If you are new to Windows Phone 8 and are looking for some useful apps, we have compiled a list of some of the most useful apps that are available in the Windows Apps Store.
If you are anything like me then you have a large computer-based collection of music and that library is, at least partially, a mess. Over the years I have tried countless solutions to fix that mess, but one I have long heard about, but not tried is MediaMonkey. This app does more than just attempt to clean up your library — it also serves as a player, streams to DLNA devices on your network and can sync with mobile devices.
In fact, the app boasts a long list of features — manage media, identify tracks, tag, organize and rename, automatic library updates, download music and podcasts, sync and backup with mobile devices, record and convert, burn, play and stream to devices.
In recent weeks, more and more details have been emerging in relation to Microsoft’s first major Windows 8 update known as Windows Blue. Though, with the recent influx of rumors, many are beginning to wonder what Microsoft might include inside of the next edition of the Windows family, Windows 9. The release of Windows 9 will be a critical milestone for Microsoft as they try to improve upon the negative public perception they received following the release of Windows 8.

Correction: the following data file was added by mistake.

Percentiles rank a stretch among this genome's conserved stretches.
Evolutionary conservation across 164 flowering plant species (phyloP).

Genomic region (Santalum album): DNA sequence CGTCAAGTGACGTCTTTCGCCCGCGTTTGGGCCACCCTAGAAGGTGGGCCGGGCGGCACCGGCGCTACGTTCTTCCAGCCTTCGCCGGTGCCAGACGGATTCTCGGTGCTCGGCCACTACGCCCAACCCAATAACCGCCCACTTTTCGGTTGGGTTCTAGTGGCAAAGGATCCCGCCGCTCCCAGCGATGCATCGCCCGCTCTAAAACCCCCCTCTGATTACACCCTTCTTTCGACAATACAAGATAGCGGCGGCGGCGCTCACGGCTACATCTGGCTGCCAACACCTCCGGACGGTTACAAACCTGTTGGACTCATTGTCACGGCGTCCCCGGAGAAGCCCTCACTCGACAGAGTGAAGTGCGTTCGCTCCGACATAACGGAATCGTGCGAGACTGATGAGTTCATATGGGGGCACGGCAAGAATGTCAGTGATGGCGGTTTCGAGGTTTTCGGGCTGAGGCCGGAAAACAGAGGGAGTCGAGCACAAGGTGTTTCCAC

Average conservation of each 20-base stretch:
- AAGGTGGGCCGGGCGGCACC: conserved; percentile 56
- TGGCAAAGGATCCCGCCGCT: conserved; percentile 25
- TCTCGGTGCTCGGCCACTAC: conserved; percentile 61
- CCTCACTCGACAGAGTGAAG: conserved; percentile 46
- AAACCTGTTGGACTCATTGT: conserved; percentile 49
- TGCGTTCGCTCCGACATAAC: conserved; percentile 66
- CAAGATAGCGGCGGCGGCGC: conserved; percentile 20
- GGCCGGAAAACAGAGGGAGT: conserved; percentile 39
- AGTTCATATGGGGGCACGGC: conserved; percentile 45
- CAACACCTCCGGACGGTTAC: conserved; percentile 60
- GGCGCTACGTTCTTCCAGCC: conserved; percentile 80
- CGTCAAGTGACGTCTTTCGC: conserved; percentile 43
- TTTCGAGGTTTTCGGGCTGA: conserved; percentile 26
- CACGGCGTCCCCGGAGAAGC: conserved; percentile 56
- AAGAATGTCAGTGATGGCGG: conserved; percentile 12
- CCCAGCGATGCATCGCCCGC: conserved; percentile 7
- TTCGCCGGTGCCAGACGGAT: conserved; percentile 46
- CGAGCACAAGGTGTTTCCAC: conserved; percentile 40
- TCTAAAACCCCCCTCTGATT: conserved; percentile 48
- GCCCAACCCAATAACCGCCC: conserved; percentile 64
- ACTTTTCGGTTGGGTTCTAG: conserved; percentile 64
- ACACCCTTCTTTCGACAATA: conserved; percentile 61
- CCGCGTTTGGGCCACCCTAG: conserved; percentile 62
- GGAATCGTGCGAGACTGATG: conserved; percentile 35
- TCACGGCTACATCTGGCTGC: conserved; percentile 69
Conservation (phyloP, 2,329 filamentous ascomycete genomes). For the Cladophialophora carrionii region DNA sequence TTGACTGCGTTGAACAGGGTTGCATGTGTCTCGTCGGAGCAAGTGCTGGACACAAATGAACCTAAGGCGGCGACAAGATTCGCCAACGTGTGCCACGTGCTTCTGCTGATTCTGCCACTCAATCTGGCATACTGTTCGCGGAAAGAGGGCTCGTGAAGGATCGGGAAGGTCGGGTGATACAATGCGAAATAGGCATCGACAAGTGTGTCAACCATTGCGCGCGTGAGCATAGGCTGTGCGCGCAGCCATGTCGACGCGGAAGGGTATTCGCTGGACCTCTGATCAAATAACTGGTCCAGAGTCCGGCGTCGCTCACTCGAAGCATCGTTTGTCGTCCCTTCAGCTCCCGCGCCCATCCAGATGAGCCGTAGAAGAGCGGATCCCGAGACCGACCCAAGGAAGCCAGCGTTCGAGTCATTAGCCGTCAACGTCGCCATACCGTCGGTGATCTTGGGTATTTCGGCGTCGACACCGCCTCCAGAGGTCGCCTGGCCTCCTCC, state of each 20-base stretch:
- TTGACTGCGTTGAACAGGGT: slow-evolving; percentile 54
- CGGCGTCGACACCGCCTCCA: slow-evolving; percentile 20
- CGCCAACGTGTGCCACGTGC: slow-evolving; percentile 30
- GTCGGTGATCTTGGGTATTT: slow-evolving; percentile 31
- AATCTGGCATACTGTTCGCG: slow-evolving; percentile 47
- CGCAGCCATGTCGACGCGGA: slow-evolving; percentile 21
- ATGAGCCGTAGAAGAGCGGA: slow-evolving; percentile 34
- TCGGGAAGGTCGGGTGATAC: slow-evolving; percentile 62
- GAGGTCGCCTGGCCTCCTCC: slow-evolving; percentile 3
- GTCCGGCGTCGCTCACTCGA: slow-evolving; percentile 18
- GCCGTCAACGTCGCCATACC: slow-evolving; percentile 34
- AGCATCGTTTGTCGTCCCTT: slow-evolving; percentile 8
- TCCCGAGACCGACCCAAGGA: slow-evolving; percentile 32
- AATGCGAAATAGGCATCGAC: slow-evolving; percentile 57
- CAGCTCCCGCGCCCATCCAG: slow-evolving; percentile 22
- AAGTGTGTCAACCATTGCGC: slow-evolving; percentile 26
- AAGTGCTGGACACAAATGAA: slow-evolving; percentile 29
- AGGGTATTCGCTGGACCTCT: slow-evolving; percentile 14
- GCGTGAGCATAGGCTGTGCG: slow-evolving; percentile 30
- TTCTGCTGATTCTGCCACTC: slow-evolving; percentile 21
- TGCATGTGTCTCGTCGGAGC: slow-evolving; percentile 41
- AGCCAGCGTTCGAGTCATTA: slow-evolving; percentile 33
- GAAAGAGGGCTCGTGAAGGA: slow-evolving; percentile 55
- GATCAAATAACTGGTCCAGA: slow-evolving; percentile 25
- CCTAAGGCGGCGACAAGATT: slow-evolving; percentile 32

While no operating system will ever be perfect, Windows 9 has the potential to be a very solid, competitive OS. However, there are a few specific changes that I believe should be implemented into Windows 9 if Microsoft is to win back the customers that they lost last October.
About two months ago I made a major change in my living room. For several years I had used a home theater computer (HTPC) to access all of our ripped DVD’s, music and digital photos. I did not use Windows Media Center for its primary focus, which is watching and recording live TV, so when the PC aged and began to slow down I decided to replace it with a cheaper alternative.
Instead of building a new HTPC I opted for a Google TV box. I got the same functionality I had been using Windows Media Center for thanks to the Plex server and app. However, many of our discs had been ripped as ISO files — a format that Google TV, even using Flex, can not handle. I needed to convert the files and options included MKV, MP4 and AVI. All would work, but I opted for MKV.
If you have a large collection of digital music, and it’s in a bit of a mess, don’t worry! TuneUp may just be what you are looking for. Using advanced matching algorithms, it will identify your mislabelled tracks and fill in complete details for you, including cover art. It works in conjunction with iTunes and Windows Media Player, and works brilliantly with the iTunes match subscription service. But there’s no need to be tied to either, as you can take your correctly named and covered collection elsewhere.
This article will focus on iTunes integration, so what are you waiting for? Dive in to see if TuneUp matches your needs.